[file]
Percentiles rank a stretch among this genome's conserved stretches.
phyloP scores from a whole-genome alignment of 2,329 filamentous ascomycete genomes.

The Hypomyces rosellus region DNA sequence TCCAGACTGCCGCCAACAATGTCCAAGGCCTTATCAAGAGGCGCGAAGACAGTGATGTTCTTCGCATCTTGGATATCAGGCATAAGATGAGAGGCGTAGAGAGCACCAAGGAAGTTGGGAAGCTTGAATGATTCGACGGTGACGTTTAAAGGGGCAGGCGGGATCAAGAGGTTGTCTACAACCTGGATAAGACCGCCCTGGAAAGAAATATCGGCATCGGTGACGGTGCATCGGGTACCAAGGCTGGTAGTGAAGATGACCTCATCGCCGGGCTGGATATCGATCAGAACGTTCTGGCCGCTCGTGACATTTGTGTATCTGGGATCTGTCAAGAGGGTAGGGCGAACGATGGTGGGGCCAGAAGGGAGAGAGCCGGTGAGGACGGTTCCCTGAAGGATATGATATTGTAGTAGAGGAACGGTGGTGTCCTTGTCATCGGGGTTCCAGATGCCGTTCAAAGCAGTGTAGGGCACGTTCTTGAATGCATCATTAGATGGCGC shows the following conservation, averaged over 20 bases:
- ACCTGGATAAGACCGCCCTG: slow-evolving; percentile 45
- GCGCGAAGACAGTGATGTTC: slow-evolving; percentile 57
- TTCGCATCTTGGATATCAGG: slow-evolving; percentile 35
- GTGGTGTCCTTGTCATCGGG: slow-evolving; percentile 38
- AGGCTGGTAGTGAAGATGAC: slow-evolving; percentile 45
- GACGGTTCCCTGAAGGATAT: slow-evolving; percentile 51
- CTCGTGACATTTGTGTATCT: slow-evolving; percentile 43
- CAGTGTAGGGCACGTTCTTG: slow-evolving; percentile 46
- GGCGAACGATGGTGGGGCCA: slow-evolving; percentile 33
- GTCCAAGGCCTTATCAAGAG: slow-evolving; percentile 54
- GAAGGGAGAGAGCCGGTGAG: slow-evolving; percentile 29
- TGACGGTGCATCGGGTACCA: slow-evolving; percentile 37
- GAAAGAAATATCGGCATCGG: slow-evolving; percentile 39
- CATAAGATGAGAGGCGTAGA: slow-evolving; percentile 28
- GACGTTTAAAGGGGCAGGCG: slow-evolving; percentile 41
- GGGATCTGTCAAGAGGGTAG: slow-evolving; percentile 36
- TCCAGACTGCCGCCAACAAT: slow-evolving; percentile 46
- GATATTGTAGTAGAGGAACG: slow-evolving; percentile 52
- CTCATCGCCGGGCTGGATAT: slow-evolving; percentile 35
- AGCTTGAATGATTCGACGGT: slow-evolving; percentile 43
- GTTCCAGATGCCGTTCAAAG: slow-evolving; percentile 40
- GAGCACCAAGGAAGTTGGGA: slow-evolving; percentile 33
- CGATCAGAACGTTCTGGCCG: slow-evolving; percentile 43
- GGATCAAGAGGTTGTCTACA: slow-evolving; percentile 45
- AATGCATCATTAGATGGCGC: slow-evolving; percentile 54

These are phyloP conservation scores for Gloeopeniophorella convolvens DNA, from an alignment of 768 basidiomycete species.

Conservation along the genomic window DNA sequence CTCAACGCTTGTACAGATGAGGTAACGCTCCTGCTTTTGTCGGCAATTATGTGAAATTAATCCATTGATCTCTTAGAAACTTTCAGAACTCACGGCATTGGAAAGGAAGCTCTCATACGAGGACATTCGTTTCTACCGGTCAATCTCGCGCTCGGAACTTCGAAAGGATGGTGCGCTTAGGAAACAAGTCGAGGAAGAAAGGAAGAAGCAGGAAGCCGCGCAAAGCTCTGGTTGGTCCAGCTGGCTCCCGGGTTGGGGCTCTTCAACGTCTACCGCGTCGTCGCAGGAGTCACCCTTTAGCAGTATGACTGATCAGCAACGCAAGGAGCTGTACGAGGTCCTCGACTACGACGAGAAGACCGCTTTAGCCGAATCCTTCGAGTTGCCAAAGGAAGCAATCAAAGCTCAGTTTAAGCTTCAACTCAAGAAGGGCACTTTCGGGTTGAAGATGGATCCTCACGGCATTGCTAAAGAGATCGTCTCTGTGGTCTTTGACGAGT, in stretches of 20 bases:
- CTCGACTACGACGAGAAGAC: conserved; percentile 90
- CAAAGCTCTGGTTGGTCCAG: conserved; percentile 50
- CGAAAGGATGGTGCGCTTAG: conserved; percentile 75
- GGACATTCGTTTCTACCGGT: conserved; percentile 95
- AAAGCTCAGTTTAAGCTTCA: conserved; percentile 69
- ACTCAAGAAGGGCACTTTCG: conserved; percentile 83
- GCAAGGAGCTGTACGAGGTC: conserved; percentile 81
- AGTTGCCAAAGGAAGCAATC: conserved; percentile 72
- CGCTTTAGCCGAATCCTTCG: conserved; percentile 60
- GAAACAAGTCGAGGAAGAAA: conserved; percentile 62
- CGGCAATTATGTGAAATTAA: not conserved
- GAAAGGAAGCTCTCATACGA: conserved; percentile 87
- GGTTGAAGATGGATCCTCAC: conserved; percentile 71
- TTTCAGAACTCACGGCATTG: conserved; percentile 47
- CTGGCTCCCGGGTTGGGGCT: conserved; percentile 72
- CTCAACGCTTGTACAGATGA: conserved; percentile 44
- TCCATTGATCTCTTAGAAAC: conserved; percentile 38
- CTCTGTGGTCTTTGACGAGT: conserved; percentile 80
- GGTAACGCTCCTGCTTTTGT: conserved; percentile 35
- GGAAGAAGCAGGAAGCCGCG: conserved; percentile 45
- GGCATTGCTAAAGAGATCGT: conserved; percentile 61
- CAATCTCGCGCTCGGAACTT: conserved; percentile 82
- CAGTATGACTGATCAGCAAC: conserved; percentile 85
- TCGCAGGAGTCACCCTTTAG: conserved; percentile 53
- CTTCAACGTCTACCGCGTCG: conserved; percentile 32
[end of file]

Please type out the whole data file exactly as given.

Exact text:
Percentiles rank a stretch among this genome's conserved stretches.
phyloP scores from a whole-genome alignment of 2,329 filamentous ascomycete genomes.

The Hypomyces rosellus region DNA sequence TCCAGACTGCCGCCAACAATGTCCAAGGCCTTATCAAGAGGCGCGAAGACAGTGATGTTCTTCGCATCTTGGATATCAGGCATAAGATGAGAGGCGTAGAGAGCACCAAGGAAGTTGGGAAGCTTGAATGATTCGACGGTGACGTTTAAAGGGGCAGGCGGGATCAAGAGGTTGTCTACAACCTGGATAAGACCGCCCTGGAAAGAAATATCGGCATCGGTGACGGTGCATCGGGTACCAAGGCTGGTAGTGAAGATGACCTCATCGCCGGGCTGGATATCGATCAGAACGTTCTGGCCGCTCGTGACATTTGTGTATCTGGGATCTGTCAAGAGGGTAGGGCGAACGATGGTGGGGCCAGAAGGGAGAGAGCCGGTGAGGACGGTTCCCTGAAGGATATGATATTGTAGTAGAGGAACGGTGGTGTCCTTGTCATCGGGGTTCCAGATGCCGTTCAAAGCAGTGTAGGGCACGTTCTTGAATGCATCATTAGATGGCGC shows the following conservation, averaged over 20 bases:
- ACCTGGATAAGACCGCCCTG: slow-evolving; percentile 45
- GCGCGAAGACAGTGATGTTC: slow-evolving; percentile 57
- TTCGCATCTTGGATATCAGG: slow-evolving; percentile 35
- GTGGTGTCCTTGTCATCGGG: slow-evolving; percentile 38
- AGGCTGGTAGTGAAGATGAC: slow-evolving; percentile 45
- GACGGTTCCCTGAAGGATAT: slow-evolving; percentile 51
- CTCGTGACATTTGTGTATCT: slow-evolving; percentile 43
- CAGTGTAGGGCACGTTCTTG: slow-evolving; percentile 46
- GGCGAACGATGGTGGGGCCA: slow-evolving; percentile 33
- GTCCAAGGCCTTATCAAGAG: slow-evolving; percentile 54
- GAAGGGAGAGAGCCGGTGAG: slow-evolving; percentile 29
- TGACGGTGCATCGGGTACCA: slow-evolving; percentile 37
- GAAAGAAATATCGGCATCGG: slow-evolving; percentile 39
- CATAAGATGAGAGGCGTAGA: slow-evolving; percentile 28
- GACGTTTAAAGGGGCAGGCG: slow-evolving; percentile 41
- GGGATCTGTCAAGAGGGTAG: slow-evolving; percentile 36
- TCCAGACTGCCGCCAACAAT: slow-evolving; percentile 46
- GATATTGTAGTAGAGGAACG: slow-evolving; percentile 52
- CTCATCGCCGGGCTGGATAT: slow-evolving; percentile 35
- AGCTTGAATGATTCGACGGT: slow-evolving; percentile 43
- GTTCCAGATGCCGTTCAAAG: slow-evolving; percentile 40
- GAGCACCAAGGAAGTTGGGA: slow-evolving; percentile 33
- CGATCAGAACGTTCTGGCCG: slow-evolving; percentile 43
- GGATCAAGAGGTTGTCTACA: slow-evolving; percentile 45
- AATGCATCATTAGATGGCGC: slow-evolving; percentile 54

These are phyloP conservation scores for Gloeopeniophorella convolvens DNA, from an alignment of 768 basidiomycete species.

Conservation along the genomic window DNA sequence CTCAACGCTTGTACAGATGAGGTAACGCTCCTGCTTTTGTCGGCAATTATGTGAAATTAATCCATTGATCTCTTAGAAACTTTCAGAACTCACGGCATTGGAAAGGAAGCTCTCATACGAGGACATTCGTTTCTACCGGTCAATCTCGCGCTCGGAACTTCGAAAGGATGGTGCGCTTAGGAAACAAGTCGAGGAAGAAAGGAAGAAGCAGGAAGCCGCGCAAAGCTCTGGTTGGTCCAGCTGGCTCCCGGGTTGGGGCTCTTCAACGTCTACCGCGTCGTCGCAGGAGTCACCCTTTAGCAGTATGACTGATCAGCAACGCAAGGAGCTGTACGAGGTCCTCGACTACGACGAGAAGACCGCTTTAGCCGAATCCTTCGAGTTGCCAAAGGAAGCAATCAAAGCTCAGTTTAAGCTTCAACTCAAGAAGGGCACTTTCGGGTTGAAGATGGATCCTCACGGCATTGCTAAAGAGATCGTCTCTGTGGTCTTTGACGAGT, in stretches of 20 bases:
- CTCGACTACGACGAGAAGAC: conserved; percentile 90
- CAAAGCTCTGGTTGGTCCAG: conserved; percentile 50
- CGAAAGGATGGTGCGCTTAG: conserved; percentile 75
- GGACATTCGTTTCTACCGGT: conserved; percentile 95
- AAAGCTCAGTTTAAGCTTCA: conserved; percentile 69
- ACTCAAGAAGGGCACTTTCG: conserved; percentile 83
- GCAAGGAGCTGTACGAGGTC: conserved; percentile 81
- AGTTGCCAAAGGAAGCAATC: conserved; percentile 72
- CGCTTTAGCCGAATCCTTCG: conserved; percentile 60
- GAAACAAGTCGAGGAAGAAA: conserved; percentile 62
- CGGCAATTATGTGAAATTAA: not conserved
- GAAAGGAAGCTCTCATACGA: conserved; percentile 87
- GGTTGAAGATGGATCCTCAC: conserved; percentile 71
- TTTCAGAACTCACGGCATTG: conserved; percentile 47
- CTGGCTCCCGGGTTGGGGCT: conserved; percentile 72
- CTCAACGCTTGTACAGATGA: conserved; percentile 44
- TCCATTGATCTCTTAGAAAC: conserved; percentile 38
- CTCTGTGGTCTTTGACGAGT: conserved; percentile 80
- GGTAACGCTCCTGCTTTTGT: conserved; percentile 35
- GGAAGAAGCAGGAAGCCGCG: conserved; percentile 45
- GGCATTGCTAAAGAGATCGT: conserved; percentile 61
- CAATCTCGCGCTCGGAACTT: conserved; percentile 82
- CAGTATGACTGATCAGCAAC: conserved; percentile 85
- TCGCAGGAGTCACCCTTTAG: conserved; percentile 53
- CTTCAACGTCTACCGCGTCG: conserved; percentile 32